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Create powerful mobile apps with just HTML, CSS, and Zepto.js (or jQuery).

Build Status

jQTouch is a JavaScript plugin which works with either Zepto.js or jQuery, and comes with smooth animations, navigation, and themes for mobile WebKit browsers (as found in iOS, Android, BlackBerry, and WebOS).

  • Easy to install. Get up and running in a few minutes.
  • Entirely customizable with selector options
  • Theme support, including default Apple and jQTouch custom themes
  • Callback functions throughout, including swipe and orientation change detection
  • Zepto integration - Use Zepto.js instead of jQuery to cut down on precious bandwidth. Zepto.js features a similar API to jQuery, but optimized for WebKit and much smaller.
  • Sass-based stylesheets, easily modified with variables and optimized for size.
  • Image-less stylesheets -- Using Compass Recipes, we have recreated all of the gradients and background patterns with CSS. This way, they are resolution independent, dynamically theme-able, and lower bandwidth.
  • Page history management and CSS3 page transitions, including 3D flip, cube, and swap
  • Failover to 2D animations for devices that don't support 3D
  • Easily allow apps to run in fullscreen mode with custom icons and startup screens
  • The power of jQuery to build AJAX applications
  • New demos: Clock and Todo

Getting Started

The easiest way to try out jQT is with the demo archive, which can be found in the release tab on Github:

Please look for the download (green button) with filename prefixed with jqt-demo (ie, jqt-demo-<< version >>.tar.gz.)

Once unzipped and untar, you can open package/demons/index.html with any WebkitBrowser on a desktop.


Recently added features can be found at New and Noteworthy page.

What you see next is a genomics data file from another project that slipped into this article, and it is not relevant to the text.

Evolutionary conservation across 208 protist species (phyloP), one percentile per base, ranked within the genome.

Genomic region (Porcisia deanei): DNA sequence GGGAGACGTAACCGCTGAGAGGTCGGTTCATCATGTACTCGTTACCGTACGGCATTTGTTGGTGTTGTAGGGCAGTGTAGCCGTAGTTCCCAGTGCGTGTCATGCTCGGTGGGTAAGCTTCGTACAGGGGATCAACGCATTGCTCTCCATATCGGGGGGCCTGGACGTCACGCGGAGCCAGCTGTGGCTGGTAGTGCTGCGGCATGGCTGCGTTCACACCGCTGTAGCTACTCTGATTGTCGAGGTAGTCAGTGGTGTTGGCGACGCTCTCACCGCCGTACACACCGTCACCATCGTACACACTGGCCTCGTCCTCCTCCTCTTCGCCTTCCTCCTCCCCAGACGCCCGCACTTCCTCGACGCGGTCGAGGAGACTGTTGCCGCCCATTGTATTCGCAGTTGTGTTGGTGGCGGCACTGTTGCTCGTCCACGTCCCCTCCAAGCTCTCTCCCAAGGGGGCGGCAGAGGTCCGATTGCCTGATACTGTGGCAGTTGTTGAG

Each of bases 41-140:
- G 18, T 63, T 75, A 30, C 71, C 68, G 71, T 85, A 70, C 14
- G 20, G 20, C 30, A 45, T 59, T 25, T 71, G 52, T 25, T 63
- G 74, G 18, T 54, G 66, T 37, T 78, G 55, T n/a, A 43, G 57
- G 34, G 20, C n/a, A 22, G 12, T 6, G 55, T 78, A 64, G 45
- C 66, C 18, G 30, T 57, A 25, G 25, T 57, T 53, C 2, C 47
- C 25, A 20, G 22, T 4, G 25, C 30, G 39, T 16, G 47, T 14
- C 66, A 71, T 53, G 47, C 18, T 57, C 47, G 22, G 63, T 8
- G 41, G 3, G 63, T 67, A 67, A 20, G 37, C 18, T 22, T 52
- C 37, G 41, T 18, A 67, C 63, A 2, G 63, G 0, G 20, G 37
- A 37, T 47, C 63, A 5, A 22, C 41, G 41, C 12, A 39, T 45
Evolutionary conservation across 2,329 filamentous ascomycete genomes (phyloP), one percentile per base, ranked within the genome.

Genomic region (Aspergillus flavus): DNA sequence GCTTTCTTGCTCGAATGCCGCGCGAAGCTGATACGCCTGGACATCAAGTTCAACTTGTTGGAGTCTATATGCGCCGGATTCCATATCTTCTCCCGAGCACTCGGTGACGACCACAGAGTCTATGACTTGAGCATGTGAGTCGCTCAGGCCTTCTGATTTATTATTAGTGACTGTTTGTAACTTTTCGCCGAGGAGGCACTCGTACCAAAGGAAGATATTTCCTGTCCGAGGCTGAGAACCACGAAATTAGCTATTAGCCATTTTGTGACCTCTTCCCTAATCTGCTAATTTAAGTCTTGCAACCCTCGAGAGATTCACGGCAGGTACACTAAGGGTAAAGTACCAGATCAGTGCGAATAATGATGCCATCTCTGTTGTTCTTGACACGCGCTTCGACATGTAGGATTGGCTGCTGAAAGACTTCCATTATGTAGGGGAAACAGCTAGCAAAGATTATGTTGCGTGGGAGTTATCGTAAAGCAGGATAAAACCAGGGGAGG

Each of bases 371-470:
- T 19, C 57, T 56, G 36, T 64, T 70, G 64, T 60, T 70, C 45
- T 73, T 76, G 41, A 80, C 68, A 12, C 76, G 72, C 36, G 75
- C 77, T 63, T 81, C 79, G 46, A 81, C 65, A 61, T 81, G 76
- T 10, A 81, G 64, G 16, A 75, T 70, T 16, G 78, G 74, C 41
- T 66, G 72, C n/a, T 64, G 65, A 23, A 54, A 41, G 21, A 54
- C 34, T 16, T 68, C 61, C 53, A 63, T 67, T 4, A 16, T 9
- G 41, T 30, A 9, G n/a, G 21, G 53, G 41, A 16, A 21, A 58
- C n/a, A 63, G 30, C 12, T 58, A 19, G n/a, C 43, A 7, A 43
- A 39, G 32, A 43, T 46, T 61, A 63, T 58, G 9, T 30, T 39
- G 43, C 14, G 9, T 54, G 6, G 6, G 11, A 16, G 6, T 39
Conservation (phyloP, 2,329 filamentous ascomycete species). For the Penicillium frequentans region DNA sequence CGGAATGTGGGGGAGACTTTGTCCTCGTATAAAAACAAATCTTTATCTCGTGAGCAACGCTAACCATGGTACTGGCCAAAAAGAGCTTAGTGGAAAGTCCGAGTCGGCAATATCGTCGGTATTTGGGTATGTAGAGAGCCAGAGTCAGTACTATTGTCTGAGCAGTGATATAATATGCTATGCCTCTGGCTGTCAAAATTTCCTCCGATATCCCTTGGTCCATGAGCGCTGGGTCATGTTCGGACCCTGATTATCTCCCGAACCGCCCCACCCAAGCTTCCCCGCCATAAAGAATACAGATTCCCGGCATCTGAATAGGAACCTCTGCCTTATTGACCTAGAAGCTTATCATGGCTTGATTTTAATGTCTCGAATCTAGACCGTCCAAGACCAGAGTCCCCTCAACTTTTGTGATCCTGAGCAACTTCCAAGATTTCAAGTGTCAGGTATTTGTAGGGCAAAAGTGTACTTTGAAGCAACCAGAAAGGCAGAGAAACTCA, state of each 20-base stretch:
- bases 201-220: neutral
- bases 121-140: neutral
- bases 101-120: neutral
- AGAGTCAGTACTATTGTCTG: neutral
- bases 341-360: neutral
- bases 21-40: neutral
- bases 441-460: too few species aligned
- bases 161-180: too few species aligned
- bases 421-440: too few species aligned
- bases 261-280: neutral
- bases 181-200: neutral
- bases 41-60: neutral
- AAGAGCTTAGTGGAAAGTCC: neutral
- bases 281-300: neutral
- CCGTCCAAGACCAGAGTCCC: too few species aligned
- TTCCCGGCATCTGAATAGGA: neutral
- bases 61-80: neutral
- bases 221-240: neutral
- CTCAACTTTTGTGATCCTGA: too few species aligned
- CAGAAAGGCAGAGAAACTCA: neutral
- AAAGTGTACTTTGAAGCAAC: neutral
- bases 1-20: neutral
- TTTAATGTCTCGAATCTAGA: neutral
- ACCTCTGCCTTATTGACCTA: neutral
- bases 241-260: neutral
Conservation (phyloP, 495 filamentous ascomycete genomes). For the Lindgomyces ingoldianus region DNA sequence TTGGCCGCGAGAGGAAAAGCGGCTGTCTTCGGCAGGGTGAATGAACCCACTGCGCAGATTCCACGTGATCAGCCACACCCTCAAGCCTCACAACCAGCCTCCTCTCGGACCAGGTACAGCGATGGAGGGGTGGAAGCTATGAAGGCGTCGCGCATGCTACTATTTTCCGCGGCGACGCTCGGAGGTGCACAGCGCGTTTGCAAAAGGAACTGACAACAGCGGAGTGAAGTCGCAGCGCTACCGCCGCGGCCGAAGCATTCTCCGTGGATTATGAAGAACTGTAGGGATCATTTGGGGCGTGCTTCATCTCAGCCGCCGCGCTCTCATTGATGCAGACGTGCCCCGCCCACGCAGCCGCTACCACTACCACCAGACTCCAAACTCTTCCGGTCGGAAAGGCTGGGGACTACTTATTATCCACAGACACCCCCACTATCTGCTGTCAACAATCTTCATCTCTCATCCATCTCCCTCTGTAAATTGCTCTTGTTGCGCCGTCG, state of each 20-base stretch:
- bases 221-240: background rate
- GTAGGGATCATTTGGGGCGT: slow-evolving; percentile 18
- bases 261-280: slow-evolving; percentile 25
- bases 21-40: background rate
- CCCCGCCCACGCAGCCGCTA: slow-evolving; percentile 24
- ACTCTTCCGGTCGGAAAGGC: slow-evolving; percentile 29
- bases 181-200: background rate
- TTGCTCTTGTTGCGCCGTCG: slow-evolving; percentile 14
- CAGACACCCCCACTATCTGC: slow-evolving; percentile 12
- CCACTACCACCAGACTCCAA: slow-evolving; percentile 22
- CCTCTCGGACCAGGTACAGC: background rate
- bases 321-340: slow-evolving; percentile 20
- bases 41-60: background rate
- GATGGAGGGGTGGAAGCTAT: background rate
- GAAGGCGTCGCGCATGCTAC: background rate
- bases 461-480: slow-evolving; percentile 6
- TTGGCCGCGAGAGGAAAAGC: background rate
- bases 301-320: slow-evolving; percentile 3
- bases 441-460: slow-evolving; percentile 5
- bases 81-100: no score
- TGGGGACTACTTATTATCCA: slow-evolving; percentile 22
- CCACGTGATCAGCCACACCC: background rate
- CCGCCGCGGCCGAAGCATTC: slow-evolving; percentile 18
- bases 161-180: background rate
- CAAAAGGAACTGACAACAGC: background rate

Source code, issue tracking, and documentation are available on github.

Watch this video preview to see it in action.

Building your own version of jQTouch


We have quite a few dependencies at the moment, as we build with Compass/SASS for stylesheets, which is only available via Ruby. The actual build system, however, is built on Grunt.

Please make sure you have the following installed:

  • Ruby — Comes default on Macs, Windows users can use RubyInstaller
  • Sass & Compass — Install both with sudo gem install compass once you have Ruby/RubyGems installed
  • Node.js & NPMbrew install node
  • Grunt CLI — Install with npm install -g grunt-cli once you have Node.js as listed above.
  • Local node packages — Run npm install from this directory


grunt (default)

Will create a build of jQTouch in the build/ directory, compiling any theme files and updating with source from the Zepto submodule. This must be run to preview jQTouch.

grunt build

This task is used only for iterative development. It does not update submodule, nor clean the build. (The default grunt task must be called once before this task.)

grunt watch

Will create the same build as grunt build, but will continue to watch for file changes to theme and source files, compiling/copying them into build every time you save. If you have a livereload browser extension installed and enabled, the page will update live after every change. (The default grunt task must be called once before this task.)

grunt compass

Only build the theme files. Typically, you'll want to use grunt watch for developing a custom theme. (The default grunt task must be called once before this task.)

grunt test

Run our test suite. (The default grunt task must be called once before this task.)

grunt dist

This is typically used internally for creating releases — It does everything the standard build does, but then additionally minifies all JS/CSS and updates the paths in demo files.

External Guides

Jonathan Stark has created an excellent introduction to jQTouch as part of his book, Building iPhone Apps with HTML, CSS, and Javascript.

PeepCode did a screencast ($9), as well as a cheat sheet, which have been helpful to many people.


Created, and still occasionally maintained, by David Kaneda.

Maintained by Thomas Yip.

Special thanks to pinch/zoom and Jonathan Stark.

(c) 2009-2013 Sencha Labs.

jQTouch may be freely distributed under the MIT license. See LICENSE.txt for license.